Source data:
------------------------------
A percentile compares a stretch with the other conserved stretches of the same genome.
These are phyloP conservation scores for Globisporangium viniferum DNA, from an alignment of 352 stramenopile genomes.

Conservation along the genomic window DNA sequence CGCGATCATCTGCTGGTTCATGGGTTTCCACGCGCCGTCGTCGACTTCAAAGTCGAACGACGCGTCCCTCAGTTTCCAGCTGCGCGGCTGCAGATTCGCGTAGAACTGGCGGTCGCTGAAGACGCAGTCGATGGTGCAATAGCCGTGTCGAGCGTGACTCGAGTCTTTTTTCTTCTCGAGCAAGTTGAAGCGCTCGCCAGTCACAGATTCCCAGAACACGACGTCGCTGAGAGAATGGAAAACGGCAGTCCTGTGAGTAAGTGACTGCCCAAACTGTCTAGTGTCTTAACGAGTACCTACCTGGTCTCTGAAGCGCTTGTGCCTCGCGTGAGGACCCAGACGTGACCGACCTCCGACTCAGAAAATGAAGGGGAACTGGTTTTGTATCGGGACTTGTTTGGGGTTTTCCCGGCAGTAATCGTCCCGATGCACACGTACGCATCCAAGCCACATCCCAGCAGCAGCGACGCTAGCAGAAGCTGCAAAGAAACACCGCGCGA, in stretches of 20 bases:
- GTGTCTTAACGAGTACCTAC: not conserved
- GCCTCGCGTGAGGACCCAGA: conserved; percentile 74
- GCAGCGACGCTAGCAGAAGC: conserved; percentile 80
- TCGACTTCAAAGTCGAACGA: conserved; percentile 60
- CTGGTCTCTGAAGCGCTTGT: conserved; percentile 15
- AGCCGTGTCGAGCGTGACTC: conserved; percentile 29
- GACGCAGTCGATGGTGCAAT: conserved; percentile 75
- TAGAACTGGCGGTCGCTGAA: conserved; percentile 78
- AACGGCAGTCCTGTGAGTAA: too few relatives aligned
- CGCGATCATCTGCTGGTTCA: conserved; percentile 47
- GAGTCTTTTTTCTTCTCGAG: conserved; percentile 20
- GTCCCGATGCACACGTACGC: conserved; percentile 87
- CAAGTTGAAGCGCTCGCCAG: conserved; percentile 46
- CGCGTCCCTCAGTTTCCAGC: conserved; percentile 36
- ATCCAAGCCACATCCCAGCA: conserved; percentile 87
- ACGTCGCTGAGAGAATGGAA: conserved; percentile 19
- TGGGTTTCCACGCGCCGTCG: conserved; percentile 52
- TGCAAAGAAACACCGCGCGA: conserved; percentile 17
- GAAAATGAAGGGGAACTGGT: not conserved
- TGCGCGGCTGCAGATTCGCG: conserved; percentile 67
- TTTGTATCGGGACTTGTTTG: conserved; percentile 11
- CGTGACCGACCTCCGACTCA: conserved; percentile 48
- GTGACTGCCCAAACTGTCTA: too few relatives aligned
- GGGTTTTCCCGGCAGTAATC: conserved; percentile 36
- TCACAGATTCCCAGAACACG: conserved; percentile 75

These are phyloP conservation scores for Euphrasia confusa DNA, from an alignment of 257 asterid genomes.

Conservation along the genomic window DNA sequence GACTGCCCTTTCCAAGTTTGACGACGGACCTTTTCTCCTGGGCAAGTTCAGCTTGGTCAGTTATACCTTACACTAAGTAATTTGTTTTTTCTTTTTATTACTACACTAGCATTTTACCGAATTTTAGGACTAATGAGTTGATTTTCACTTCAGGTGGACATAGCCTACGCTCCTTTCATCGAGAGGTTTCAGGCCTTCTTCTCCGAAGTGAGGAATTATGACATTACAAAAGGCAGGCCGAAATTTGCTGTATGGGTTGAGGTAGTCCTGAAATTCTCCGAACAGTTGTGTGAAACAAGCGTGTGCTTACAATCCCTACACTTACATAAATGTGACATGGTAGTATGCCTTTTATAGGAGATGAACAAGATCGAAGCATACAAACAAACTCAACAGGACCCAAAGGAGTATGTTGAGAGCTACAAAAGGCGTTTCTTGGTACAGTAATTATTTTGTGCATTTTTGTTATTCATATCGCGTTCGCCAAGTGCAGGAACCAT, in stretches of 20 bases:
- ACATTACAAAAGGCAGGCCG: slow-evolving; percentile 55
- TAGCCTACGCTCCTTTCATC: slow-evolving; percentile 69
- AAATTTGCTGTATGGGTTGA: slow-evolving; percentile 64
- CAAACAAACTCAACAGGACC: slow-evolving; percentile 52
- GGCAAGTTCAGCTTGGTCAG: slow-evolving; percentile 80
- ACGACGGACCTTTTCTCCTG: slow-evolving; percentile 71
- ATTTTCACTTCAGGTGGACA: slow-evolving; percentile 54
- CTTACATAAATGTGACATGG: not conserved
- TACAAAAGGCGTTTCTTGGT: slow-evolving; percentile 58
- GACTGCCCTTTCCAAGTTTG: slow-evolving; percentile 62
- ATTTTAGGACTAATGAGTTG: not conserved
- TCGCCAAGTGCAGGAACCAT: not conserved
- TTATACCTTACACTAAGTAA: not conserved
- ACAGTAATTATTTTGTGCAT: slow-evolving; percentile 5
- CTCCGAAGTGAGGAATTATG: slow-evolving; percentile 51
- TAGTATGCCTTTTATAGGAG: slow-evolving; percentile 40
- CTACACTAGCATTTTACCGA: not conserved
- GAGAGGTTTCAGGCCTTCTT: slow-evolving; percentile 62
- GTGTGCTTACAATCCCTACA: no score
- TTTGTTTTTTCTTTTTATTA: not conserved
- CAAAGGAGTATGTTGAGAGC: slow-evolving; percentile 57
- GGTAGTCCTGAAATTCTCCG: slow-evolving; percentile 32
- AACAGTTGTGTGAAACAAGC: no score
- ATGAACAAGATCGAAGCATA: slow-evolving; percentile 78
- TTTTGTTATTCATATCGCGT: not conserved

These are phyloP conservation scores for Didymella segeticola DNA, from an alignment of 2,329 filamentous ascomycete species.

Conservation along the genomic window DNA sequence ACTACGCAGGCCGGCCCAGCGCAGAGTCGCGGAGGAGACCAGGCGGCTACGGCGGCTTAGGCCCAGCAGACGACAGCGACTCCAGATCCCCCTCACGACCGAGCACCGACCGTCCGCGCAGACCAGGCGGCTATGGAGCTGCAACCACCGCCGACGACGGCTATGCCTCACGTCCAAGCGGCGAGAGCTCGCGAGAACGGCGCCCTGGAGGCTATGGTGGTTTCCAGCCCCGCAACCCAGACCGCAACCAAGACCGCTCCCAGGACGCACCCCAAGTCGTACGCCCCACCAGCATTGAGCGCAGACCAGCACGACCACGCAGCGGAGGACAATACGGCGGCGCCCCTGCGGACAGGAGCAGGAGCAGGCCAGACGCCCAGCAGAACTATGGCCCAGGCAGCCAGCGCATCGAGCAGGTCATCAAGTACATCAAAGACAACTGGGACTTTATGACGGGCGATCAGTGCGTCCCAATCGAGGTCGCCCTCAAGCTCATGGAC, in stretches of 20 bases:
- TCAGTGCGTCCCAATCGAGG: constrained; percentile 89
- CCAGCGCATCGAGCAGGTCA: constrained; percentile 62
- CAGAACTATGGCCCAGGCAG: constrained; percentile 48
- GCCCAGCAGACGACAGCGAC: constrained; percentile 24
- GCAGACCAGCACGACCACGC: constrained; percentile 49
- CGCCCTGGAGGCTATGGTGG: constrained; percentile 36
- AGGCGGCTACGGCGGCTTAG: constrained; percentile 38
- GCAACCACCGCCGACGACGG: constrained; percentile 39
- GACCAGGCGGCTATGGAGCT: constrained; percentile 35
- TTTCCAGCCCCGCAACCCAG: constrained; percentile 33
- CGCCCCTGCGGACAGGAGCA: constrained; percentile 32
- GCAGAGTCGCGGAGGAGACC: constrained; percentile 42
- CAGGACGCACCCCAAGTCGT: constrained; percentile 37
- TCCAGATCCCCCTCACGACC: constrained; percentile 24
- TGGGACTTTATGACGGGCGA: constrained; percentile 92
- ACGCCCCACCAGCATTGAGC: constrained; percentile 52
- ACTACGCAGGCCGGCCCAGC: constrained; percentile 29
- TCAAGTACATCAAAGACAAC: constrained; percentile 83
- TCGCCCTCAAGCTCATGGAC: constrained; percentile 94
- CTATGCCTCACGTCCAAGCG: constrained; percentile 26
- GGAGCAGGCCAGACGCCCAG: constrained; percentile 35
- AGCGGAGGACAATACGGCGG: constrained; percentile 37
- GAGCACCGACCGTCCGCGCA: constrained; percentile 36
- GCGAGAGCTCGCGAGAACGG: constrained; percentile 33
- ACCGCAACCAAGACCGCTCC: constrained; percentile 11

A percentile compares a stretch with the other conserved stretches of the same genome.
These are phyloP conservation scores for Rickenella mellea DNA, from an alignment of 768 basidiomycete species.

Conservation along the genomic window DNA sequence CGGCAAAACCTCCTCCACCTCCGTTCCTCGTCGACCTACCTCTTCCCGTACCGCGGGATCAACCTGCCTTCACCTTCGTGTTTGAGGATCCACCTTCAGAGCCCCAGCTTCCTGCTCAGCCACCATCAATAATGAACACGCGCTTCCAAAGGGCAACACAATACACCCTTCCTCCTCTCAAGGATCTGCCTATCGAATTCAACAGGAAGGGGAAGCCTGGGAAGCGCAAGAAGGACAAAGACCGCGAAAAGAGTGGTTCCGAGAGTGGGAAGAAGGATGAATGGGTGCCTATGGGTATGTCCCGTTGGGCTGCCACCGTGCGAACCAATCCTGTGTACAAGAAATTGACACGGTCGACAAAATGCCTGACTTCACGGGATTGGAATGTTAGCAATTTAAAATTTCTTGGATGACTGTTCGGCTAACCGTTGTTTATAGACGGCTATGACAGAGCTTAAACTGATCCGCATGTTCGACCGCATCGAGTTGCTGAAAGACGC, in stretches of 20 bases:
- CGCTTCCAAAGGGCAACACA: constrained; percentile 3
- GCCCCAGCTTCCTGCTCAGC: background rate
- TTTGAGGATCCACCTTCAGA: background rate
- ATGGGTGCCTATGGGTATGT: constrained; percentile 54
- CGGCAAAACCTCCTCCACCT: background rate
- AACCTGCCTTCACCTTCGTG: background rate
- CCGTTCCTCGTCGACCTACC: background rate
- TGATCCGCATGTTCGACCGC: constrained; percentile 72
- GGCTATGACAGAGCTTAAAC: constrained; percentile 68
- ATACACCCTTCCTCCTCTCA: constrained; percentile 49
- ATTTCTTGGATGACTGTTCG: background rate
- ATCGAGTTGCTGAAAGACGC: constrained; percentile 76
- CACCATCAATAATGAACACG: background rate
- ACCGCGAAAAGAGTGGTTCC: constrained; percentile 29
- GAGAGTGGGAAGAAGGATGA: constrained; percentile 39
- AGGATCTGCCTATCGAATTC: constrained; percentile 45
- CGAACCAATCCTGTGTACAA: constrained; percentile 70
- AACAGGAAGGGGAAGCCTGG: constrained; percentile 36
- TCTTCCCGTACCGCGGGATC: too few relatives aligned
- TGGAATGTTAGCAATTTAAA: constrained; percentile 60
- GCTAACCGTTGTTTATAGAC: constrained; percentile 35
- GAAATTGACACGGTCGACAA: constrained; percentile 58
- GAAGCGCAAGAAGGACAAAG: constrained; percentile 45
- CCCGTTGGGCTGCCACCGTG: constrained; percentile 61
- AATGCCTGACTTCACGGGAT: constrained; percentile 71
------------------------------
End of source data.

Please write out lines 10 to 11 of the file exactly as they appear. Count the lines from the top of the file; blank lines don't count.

- GACGCAGTCGATGGTGCAAT: conserved; percentile 75
- TAGAACTGGCGGTCGCTGAA: conserved; percentile 78